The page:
It’s Thursday afternoon at Georgetown’s Capitol Applied Learning Labs, and clusters of folks are working together in one of the newly designed collaborative workspaces. In one corner, 2 students conduct a lively focus group with 10 community members. In another corner, a faculty member and 2 more students revise a press release announcing an important upcoming event. And in the center of the room are 4 faculty members, 10 students, and 2 executives from a local non-profit, all moving pieces around on their whiteboard diagram labeled “the big strategy.” Everyone is working together -- on different aspects of one big project -- to intervene in a complex issue of local importance -- regional voter registration and turnout, maybe, or the environmental justice implications of a proposed riverfront development.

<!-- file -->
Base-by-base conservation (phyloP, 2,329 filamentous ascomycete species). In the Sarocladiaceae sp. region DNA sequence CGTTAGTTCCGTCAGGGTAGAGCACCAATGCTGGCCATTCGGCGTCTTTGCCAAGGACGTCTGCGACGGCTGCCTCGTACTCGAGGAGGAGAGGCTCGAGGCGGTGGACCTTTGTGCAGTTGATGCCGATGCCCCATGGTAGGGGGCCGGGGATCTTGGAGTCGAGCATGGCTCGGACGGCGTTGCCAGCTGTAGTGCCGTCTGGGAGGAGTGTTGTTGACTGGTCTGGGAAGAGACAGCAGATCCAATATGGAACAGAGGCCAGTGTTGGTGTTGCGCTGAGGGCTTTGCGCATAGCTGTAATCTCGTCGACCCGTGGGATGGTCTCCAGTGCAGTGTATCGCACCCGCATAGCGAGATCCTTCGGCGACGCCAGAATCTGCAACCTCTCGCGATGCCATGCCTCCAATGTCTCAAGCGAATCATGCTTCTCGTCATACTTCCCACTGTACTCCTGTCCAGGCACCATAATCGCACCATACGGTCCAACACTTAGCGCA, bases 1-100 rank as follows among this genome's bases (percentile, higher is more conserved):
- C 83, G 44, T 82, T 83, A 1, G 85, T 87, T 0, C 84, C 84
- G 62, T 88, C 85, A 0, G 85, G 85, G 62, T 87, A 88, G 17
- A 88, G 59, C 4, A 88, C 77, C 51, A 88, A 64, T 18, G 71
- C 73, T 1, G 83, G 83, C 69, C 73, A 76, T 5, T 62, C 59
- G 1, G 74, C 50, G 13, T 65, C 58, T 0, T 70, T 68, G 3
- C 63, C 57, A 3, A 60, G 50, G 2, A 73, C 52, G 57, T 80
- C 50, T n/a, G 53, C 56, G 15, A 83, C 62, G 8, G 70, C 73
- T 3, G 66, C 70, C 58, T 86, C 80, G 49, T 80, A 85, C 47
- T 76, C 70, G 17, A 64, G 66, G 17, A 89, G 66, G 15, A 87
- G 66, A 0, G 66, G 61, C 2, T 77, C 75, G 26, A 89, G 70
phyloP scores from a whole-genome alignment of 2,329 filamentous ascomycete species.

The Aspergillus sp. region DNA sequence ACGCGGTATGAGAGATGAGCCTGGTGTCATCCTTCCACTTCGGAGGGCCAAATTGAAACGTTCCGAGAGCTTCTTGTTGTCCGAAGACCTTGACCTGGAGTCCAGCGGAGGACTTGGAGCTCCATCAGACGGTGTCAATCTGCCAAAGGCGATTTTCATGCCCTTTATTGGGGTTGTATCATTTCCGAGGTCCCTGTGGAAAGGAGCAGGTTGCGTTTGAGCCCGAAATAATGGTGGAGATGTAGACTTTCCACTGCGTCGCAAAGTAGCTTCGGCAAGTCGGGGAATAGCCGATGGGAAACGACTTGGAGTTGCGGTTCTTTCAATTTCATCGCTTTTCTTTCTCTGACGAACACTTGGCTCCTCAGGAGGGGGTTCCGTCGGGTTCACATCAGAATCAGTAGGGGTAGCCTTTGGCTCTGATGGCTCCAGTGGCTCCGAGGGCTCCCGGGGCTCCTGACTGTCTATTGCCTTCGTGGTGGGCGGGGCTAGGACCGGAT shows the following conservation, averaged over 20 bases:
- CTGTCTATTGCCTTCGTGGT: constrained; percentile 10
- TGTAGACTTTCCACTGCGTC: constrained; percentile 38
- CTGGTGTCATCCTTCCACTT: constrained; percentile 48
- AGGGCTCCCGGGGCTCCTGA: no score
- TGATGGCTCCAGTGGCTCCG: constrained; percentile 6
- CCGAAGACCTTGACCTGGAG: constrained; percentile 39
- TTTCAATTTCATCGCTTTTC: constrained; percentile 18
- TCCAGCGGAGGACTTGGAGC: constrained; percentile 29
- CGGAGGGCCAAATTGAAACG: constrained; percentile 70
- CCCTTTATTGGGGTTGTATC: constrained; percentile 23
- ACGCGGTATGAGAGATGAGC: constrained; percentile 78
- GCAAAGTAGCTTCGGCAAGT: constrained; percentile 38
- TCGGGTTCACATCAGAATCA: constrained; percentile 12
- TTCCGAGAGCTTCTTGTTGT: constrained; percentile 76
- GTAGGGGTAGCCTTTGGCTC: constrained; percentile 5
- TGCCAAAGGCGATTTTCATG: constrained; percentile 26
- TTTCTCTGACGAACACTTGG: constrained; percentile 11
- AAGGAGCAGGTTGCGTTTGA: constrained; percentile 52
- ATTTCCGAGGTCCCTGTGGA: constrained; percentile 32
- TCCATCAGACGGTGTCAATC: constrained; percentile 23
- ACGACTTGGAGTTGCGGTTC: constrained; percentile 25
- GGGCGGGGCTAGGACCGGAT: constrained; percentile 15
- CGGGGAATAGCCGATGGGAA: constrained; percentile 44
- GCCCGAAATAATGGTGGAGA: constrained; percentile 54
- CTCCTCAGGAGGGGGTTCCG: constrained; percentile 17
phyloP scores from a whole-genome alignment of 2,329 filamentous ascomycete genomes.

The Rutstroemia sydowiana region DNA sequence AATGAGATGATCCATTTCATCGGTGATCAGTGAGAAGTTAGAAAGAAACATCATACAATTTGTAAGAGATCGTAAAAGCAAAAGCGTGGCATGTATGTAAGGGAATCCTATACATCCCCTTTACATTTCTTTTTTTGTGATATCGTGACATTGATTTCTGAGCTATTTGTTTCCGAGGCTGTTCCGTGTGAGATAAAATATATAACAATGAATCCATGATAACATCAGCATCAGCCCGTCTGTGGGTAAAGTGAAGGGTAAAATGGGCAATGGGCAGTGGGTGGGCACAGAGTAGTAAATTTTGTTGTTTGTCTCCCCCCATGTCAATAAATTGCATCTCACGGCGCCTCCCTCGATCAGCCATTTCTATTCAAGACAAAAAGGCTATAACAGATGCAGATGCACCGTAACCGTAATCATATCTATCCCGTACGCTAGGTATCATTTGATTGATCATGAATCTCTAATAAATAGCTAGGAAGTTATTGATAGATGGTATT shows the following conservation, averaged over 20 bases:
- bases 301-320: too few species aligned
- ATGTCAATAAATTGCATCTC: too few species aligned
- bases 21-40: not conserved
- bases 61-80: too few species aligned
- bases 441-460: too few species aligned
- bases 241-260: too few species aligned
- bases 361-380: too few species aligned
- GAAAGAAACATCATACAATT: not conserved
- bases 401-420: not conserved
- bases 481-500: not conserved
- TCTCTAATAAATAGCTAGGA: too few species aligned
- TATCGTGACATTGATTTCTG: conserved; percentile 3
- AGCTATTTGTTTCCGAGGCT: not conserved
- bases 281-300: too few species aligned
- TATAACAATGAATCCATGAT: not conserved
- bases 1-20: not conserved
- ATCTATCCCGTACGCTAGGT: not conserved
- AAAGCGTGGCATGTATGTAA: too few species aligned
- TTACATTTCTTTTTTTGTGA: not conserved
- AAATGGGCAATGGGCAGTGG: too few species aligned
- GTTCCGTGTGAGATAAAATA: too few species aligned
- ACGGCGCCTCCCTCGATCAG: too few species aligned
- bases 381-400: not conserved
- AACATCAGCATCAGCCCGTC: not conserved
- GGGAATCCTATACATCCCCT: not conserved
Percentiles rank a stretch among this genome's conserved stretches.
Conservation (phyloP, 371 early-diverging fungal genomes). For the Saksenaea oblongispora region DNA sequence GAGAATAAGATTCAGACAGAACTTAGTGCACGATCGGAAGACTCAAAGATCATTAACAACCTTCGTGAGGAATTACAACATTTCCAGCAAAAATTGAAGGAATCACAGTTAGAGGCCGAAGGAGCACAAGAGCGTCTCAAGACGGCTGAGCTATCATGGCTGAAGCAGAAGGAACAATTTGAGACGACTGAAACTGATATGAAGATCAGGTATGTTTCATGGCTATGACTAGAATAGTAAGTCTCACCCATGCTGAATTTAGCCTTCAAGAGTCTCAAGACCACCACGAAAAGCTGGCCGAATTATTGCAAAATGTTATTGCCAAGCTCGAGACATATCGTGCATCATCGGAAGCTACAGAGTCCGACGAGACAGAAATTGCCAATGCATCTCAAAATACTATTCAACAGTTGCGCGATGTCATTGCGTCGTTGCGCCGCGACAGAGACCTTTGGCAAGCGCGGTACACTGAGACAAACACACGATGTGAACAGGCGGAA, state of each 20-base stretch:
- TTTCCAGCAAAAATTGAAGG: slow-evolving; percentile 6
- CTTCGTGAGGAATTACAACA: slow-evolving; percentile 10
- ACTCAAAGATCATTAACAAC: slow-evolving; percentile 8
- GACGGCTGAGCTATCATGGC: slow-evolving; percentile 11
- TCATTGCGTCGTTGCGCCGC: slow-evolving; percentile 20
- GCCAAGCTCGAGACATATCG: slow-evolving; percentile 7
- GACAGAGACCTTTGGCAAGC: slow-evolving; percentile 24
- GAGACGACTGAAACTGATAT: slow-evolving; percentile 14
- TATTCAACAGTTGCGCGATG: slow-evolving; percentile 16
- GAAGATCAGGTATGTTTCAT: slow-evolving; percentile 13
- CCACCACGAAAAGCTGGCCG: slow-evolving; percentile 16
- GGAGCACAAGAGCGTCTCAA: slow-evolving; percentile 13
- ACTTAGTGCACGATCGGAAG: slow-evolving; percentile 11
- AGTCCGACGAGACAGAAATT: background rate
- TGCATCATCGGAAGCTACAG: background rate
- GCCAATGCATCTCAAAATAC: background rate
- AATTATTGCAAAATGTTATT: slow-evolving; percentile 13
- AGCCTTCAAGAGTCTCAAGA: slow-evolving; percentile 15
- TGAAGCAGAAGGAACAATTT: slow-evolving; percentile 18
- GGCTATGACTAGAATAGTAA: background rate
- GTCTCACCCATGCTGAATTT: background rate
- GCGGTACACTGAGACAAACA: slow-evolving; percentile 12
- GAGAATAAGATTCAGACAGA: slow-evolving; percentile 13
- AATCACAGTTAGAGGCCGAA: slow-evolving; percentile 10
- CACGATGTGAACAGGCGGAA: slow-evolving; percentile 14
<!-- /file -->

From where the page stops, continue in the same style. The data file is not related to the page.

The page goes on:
What will it take to create Convergence Labs at Georgetown? Quite a few incremental innovations, but their precedents emerged in prior Red House projects and collaborations. As the Red House moves into its second half-decade of existence, its successes in the first allow increasingly innovative and ambitious projects like Convergence Labs to develop.
Of course there will be lots of work necessary to get something like Convergence Labs off the ground, including efforts beyond what’s named in the chart above, such as recruiting individual participants, developing plans and models for how Lab teams will work together, and figuring out how we’ll evaluate the success of such projects. But we’re at the beginning, and the ideas and tasks laid out here constitute the building blocks of Convergence Labs to come.
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